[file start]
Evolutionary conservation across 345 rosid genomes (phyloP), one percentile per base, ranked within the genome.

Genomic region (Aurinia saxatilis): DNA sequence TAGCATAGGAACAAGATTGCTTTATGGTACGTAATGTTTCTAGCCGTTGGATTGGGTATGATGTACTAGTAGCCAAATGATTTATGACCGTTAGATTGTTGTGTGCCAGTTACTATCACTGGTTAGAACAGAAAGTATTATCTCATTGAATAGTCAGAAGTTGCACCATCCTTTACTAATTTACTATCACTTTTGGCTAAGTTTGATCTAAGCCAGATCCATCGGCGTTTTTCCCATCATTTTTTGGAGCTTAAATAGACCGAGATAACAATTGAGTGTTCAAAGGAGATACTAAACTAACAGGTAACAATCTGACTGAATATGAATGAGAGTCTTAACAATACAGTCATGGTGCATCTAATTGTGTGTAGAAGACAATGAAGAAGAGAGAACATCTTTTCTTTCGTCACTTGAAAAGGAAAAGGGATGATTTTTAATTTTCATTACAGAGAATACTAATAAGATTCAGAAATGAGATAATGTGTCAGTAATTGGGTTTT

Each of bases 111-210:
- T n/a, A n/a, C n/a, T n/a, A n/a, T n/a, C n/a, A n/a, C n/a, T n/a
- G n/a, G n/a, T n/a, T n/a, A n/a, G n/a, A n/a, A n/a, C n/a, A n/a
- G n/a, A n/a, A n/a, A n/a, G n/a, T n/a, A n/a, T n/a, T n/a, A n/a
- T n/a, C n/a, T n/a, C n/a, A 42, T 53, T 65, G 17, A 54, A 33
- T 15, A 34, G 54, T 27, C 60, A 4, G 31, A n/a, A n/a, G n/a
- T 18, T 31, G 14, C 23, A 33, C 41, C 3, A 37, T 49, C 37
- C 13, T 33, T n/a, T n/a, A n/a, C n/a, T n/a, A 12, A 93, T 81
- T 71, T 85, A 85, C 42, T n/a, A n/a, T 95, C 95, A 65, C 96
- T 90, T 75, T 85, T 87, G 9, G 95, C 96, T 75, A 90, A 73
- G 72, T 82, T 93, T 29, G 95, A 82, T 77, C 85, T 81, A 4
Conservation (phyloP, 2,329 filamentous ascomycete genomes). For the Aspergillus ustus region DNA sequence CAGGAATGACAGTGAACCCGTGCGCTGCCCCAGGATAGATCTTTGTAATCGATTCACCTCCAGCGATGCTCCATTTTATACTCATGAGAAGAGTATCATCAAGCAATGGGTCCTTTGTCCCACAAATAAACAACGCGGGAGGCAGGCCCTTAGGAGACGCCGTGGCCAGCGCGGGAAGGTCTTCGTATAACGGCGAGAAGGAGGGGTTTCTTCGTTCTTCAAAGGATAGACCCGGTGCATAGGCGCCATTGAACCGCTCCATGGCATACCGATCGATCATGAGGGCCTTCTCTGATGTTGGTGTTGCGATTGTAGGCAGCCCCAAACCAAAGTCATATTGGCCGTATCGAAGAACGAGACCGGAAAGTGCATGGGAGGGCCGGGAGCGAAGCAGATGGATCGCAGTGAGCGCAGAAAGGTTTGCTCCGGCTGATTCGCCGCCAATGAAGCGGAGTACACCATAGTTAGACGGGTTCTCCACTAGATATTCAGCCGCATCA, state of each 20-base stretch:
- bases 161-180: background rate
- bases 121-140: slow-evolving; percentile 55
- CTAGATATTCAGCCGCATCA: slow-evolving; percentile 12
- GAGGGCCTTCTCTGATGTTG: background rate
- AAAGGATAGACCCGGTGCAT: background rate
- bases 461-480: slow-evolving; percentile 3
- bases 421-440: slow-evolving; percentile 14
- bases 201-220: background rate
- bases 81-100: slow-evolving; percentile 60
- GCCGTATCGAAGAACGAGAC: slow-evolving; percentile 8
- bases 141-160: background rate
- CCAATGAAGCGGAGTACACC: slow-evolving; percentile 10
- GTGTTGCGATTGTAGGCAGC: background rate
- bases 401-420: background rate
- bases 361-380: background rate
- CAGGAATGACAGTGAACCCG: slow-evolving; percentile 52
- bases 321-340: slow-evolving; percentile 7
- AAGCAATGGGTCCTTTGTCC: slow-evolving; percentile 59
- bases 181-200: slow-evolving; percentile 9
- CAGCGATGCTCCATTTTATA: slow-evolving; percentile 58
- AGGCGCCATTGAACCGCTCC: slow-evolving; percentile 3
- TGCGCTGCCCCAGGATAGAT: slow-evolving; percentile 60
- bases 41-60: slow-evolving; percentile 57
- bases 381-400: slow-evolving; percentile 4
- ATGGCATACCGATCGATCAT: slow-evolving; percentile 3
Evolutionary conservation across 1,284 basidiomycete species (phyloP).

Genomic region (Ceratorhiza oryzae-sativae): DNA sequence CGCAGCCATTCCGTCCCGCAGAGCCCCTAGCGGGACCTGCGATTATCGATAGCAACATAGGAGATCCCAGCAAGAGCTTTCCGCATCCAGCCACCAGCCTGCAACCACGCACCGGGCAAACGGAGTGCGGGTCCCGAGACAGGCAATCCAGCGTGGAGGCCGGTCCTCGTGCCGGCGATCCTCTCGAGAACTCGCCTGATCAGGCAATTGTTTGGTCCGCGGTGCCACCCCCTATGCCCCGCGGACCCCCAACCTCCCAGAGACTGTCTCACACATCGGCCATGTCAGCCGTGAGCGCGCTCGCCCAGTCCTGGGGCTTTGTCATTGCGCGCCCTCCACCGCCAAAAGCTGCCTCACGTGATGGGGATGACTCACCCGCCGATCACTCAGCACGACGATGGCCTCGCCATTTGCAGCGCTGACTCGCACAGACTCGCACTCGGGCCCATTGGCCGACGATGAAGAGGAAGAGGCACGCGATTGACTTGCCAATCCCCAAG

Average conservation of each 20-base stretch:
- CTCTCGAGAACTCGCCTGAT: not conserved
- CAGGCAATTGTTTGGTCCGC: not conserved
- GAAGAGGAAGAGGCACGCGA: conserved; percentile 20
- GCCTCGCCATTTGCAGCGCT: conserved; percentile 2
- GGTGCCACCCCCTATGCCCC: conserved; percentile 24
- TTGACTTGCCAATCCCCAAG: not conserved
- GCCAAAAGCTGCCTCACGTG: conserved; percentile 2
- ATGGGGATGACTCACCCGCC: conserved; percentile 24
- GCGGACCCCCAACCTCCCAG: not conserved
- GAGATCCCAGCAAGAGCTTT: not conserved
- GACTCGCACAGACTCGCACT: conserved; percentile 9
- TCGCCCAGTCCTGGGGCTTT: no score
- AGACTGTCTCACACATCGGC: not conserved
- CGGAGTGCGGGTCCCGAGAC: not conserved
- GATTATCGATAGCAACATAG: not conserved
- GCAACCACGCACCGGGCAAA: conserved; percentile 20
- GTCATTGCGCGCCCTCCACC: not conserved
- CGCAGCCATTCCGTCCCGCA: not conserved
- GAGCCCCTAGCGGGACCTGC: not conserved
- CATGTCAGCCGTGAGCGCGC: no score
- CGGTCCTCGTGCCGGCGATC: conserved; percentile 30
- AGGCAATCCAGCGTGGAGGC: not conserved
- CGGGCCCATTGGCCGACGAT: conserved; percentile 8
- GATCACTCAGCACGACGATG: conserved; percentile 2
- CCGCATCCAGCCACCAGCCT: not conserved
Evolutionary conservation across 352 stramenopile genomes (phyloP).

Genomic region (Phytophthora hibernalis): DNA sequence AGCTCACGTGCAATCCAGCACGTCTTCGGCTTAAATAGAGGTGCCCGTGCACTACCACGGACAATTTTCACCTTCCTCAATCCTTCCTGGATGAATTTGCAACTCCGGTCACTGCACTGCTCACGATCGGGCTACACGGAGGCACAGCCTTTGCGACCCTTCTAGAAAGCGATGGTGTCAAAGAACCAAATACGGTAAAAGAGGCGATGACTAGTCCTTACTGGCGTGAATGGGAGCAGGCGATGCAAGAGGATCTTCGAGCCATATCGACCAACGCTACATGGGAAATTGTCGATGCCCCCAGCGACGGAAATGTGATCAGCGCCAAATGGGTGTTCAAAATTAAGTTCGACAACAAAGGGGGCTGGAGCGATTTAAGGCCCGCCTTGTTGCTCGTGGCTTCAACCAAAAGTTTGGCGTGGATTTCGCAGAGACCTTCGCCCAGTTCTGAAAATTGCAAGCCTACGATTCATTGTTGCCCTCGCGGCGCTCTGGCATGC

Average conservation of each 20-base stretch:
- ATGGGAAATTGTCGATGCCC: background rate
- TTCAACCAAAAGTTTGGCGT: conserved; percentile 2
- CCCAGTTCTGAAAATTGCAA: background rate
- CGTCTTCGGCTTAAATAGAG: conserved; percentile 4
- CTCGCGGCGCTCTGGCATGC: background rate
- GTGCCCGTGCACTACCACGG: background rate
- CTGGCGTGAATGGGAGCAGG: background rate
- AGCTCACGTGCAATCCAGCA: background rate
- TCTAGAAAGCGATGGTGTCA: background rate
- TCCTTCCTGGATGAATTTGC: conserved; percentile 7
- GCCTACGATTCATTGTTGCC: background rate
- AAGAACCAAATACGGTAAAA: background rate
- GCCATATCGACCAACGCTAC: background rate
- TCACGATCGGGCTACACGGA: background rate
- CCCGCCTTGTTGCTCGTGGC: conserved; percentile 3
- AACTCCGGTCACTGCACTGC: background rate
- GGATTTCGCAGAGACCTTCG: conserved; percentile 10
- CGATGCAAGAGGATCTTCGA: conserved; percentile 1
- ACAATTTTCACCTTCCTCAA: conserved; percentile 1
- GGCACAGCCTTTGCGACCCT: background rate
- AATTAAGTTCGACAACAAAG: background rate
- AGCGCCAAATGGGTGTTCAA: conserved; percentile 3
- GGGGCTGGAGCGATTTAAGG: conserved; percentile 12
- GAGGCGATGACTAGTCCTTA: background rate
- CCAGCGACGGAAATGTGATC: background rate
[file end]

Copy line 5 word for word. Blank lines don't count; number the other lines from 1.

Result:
- G n/a, G n/a, T n/a, T n/a, A n/a, G n/a, A n/a, A n/a, C n/a, A n/a